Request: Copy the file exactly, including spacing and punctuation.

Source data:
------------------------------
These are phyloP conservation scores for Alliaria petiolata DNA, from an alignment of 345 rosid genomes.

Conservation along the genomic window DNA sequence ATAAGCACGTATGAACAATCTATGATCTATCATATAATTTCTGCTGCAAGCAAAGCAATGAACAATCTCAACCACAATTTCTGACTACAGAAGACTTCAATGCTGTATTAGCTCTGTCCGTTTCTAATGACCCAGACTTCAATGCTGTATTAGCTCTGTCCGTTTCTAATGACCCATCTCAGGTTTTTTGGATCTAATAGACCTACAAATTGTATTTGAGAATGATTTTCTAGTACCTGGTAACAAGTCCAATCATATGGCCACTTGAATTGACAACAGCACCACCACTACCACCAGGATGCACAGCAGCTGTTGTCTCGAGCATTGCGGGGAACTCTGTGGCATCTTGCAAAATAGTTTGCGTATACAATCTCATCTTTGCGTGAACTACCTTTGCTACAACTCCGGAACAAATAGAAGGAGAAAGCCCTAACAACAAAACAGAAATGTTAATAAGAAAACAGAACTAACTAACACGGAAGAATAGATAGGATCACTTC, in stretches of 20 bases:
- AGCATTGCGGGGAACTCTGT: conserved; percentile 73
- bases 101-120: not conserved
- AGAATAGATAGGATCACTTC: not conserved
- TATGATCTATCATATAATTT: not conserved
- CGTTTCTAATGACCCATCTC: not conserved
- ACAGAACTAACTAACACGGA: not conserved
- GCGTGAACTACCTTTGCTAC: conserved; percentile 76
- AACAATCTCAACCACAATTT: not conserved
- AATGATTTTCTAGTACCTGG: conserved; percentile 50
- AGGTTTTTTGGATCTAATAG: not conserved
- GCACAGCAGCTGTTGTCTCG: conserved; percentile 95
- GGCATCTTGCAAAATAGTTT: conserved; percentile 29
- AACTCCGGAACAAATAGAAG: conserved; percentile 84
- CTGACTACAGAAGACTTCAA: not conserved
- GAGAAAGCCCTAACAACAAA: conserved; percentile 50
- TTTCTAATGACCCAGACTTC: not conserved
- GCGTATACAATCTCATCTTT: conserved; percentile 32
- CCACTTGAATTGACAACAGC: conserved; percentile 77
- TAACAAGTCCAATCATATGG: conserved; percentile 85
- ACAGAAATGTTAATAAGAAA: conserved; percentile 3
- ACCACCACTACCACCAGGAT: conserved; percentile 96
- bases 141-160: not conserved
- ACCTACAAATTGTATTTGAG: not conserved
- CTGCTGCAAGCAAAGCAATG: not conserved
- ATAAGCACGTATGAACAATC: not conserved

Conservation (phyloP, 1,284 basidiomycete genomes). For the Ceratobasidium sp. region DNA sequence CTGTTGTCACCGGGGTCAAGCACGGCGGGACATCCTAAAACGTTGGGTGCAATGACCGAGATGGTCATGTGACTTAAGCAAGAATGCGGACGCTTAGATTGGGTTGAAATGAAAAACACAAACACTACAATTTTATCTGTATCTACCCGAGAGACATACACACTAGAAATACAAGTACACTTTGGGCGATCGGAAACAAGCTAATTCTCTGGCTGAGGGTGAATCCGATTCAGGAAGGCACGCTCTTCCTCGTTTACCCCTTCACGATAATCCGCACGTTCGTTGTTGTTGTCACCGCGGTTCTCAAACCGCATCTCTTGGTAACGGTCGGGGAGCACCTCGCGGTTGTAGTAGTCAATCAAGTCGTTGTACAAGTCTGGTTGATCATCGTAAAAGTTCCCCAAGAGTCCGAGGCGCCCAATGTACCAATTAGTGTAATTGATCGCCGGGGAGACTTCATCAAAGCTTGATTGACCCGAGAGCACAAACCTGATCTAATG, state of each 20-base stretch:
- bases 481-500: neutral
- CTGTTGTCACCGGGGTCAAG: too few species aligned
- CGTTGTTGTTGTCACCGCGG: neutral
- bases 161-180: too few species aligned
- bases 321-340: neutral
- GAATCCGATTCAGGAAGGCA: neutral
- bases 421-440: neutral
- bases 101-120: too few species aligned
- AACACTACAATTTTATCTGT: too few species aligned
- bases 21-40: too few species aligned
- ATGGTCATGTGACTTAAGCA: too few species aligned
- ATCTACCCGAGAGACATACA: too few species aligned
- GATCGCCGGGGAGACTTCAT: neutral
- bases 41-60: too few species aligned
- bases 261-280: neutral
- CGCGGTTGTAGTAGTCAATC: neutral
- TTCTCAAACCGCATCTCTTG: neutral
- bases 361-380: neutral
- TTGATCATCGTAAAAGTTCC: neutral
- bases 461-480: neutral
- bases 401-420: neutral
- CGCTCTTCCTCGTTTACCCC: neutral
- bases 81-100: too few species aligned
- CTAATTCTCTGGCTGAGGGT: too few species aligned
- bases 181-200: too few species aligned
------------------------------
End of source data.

These are phyloP conservation scores for Alliaria petiolata DNA, from an alignment of 345 rosid genomes.

Conservation along the genomic window DNA sequence ATAAGCACGTATGAACAATCTATGATCTATCATATAATTTCTGCTGCAAGCAAAGCAATGAACAATCTCAACCACAATTTCTGACTACAGAAGACTTCAATGCTGTATTAGCTCTGTCCGTTTCTAATGACCCAGACTTCAATGCTGTATTAGCTCTGTCCGTTTCTAATGACCCATCTCAGGTTTTTTGGATCTAATAGACCTACAAATTGTATTTGAGAATGATTTTCTAGTACCTGGTAACAAGTCCAATCATATGGCCACTTGAATTGACAACAGCACCACCACTACCACCAGGATGCACAGCAGCTGTTGTCTCGAGCATTGCGGGGAACTCTGTGGCATCTTGCAAAATAGTTTGCGTATACAATCTCATCTTTGCGTGAACTACCTTTGCTACAACTCCGGAACAAATAGAAGGAGAAAGCCCTAACAACAAAACAGAAATGTTAATAAGAAAACAGAACTAACTAACACGGAAGAATAGATAGGATCACTTC, in stretches of 20 bases:
- AGCATTGCGGGGAACTCTGT: conserved; percentile 73
- bases 101-120: not conserved
- AGAATAGATAGGATCACTTC: not conserved
- TATGATCTATCATATAATTT: not conserved
- CGTTTCTAATGACCCATCTC: not conserved
- ACAGAACTAACTAACACGGA: not conserved
- GCGTGAACTACCTTTGCTAC: conserved; percentile 76
- AACAATCTCAACCACAATTT: not conserved
- AATGATTTTCTAGTACCTGG: conserved; percentile 50
- AGGTTTTTTGGATCTAATAG: not conserved
- GCACAGCAGCTGTTGTCTCG: conserved; percentile 95
- GGCATCTTGCAAAATAGTTT: conserved; percentile 29
- AACTCCGGAACAAATAGAAG: conserved; percentile 84
- CTGACTACAGAAGACTTCAA: not conserved
- GAGAAAGCCCTAACAACAAA: conserved; percentile 50
- TTTCTAATGACCCAGACTTC: not conserved
- GCGTATACAATCTCATCTTT: conserved; percentile 32
- CCACTTGAATTGACAACAGC: conserved; percentile 77
- TAACAAGTCCAATCATATGG: conserved; percentile 85
- ACAGAAATGTTAATAAGAAA: conserved; percentile 3
- ACCACCACTACCACCAGGAT: conserved; percentile 96
- bases 141-160: not conserved
- ACCTACAAATTGTATTTGAG: not conserved
- CTGCTGCAAGCAAAGCAATG: not conserved
- ATAAGCACGTATGAACAATC: not conserved

Conservation (phyloP, 1,284 basidiomycete genomes). For the Ceratobasidium sp. region DNA sequence CTGTTGTCACCGGGGTCAAGCACGGCGGGACATCCTAAAACGTTGGGTGCAATGACCGAGATGGTCATGTGACTTAAGCAAGAATGCGGACGCTTAGATTGGGTTGAAATGAAAAACACAAACACTACAATTTTATCTGTATCTACCCGAGAGACATACACACTAGAAATACAAGTACACTTTGGGCGATCGGAAACAAGCTAATTCTCTGGCTGAGGGTGAATCCGATTCAGGAAGGCACGCTCTTCCTCGTTTACCCCTTCACGATAATCCGCACGTTCGTTGTTGTTGTCACCGCGGTTCTCAAACCGCATCTCTTGGTAACGGTCGGGGAGCACCTCGCGGTTGTAGTAGTCAATCAAGTCGTTGTACAAGTCTGGTTGATCATCGTAAAAGTTCCCCAAGAGTCCGAGGCGCCCAATGTACCAATTAGTGTAATTGATCGCCGGGGAGACTTCATCAAAGCTTGATTGACCCGAGAGCACAAACCTGATCTAATG, state of each 20-base stretch:
- bases 481-500: neutral
- CTGTTGTCACCGGGGTCAAG: too few species aligned
- CGTTGTTGTTGTCACCGCGG: neutral
- bases 161-180: too few species aligned
- bases 321-340: neutral
- GAATCCGATTCAGGAAGGCA: neutral
- bases 421-440: neutral
- bases 101-120: too few species aligned
- AACACTACAATTTTATCTGT: too few species aligned
- bases 21-40: too few species aligned
- ATGGTCATGTGACTTAAGCA: too few species aligned
- ATCTACCCGAGAGACATACA: too few species aligned
- GATCGCCGGGGAGACTTCAT: neutral
- bases 41-60: too few species aligned
- bases 261-280: neutral
- CGCGGTTGTAGTAGTCAATC: neutral
- TTCTCAAACCGCATCTCTTG: neutral
- bases 361-380: neutral
- TTGATCATCGTAAAAGTTCC: neutral
- bases 461-480: neutral
- bases 401-420: neutral
- CGCTCTTCCTCGTTTACCCC: neutral
- bases 81-100: too few species aligned
- CTAATTCTCTGGCTGAGGGT: too few species aligned
- bases 181-200: too few species aligned